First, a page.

Supreme Court Reiterates The 'Dominant Purpose' Test To Hold That If Goods Are Purchased For A Profit Motive, The Purchaser Will Not Be A Consumer

Published date27 November 2023
Subject MatterConsumer Protection, Dodd-Frank, Consumer Protection Act
Law FirmJSA
AuthorSidharth Sethi and Avinash Das

The Supreme Court of India ("Supreme Court") in the case of Rohit Chaudhary & Anr. V. M/s. Vipul Ltd.,1 has upheld the 'dominant purpose' test and held that if the dominant purpose for purchasing the goods or services is for a profit motive and this fact is evident from the record, such purchaser will not fall within the definition of the term 'Consumer'.

Brief Facts

  1. The appellants acquired shares in Vipul World Commercial's commercial unit from the original allottees. It was agreed between the parties that the appellants will pay INR 18,07,100 (Indian Rupees eighteen lakh seven thousand and one hundred) to the original allottees and INR 34,27,050 (Indian Rupees thirty four lakh twenty seven thousand and fifty) to the respondent, as and when demanded. The appellants paid the agreed sum to the original allottees and communicated this to the respondent.
  2. Subsequently, the respondent raised its demand on the appellants. The appellants duly paid the amount demanded by the respondent. The respondent also issued receipt and allotment letter to the appellants. In the course of time and after certain intervening exchanges (not relevant to the discussion herein), the respondent forwarded a buyer's agreement to the appellants requiring the latter to sign and return the same. The respondent agreed to deliver possession of the office unit to the appellants within 24 (twenty four) months of the execution of the buyer's agreement.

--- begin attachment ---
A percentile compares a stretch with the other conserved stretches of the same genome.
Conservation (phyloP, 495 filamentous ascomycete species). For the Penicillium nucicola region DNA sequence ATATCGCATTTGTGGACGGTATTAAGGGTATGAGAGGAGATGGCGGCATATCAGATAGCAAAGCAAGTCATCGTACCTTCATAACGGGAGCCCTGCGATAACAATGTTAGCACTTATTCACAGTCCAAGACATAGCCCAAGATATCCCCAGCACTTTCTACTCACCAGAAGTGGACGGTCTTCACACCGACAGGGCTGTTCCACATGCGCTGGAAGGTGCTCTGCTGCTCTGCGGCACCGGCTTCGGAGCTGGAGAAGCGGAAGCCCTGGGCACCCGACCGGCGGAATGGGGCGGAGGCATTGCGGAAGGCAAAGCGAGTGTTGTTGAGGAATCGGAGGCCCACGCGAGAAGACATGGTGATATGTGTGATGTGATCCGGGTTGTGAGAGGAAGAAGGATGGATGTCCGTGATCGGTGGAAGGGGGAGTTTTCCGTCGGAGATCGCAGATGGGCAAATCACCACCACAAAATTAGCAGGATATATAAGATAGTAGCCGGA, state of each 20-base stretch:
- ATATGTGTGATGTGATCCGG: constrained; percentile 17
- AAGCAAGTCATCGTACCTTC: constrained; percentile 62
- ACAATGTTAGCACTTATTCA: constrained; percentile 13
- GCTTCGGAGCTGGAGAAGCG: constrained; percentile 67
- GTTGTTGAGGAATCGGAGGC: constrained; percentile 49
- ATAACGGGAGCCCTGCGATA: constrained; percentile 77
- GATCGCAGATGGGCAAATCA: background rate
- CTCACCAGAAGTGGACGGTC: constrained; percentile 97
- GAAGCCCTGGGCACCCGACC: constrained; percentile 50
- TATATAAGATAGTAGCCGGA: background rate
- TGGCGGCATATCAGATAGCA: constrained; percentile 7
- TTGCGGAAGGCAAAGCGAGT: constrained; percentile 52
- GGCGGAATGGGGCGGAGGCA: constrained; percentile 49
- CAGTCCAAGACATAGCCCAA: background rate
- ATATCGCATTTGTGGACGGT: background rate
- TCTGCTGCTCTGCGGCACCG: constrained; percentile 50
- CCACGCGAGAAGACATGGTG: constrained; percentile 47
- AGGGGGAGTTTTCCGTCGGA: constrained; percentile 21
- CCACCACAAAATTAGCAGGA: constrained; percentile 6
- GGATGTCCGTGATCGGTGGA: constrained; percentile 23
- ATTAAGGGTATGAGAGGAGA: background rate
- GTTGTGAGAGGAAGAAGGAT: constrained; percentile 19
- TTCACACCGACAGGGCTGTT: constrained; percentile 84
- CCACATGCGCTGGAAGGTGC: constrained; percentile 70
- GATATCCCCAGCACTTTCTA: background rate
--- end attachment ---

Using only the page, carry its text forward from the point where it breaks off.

3. The sale consideration for the commercial unit was INR 51,51,415 (Indian Rupees fifty one lakh fifty one thousand four hundred and fifteen). Out of this amount, the appellants paid to the respondent INR 50,28,122 (Indian Rupees fifty lakh twenty eight thousand one hundred and twenty two), which was also acknowledged by the respondent. A further amount of INR 2,47,148 (Indian Rupees two lakh forty seven thousand one hundred and eight) was to be paid by the appellants to the respondent from the date of possession notice (which was not issued by the respondent).
  4. After the lapse of 24 (twenty four) months and on account of non-intimation of delivery of possession of the office unit, the appellants first issued a legal notice to the respondent and then approached the National Consumer Disputes Redressal Commission ("NCDRC"). Before the NCDRC, the appellants prayed for the refund of the amounts paid by them along with interest at the rate of 18% per annum and a sum of INR 50,00,000 (Indian Rupees fifty lakhs) towards mental agony.
  5. The NCDRC...

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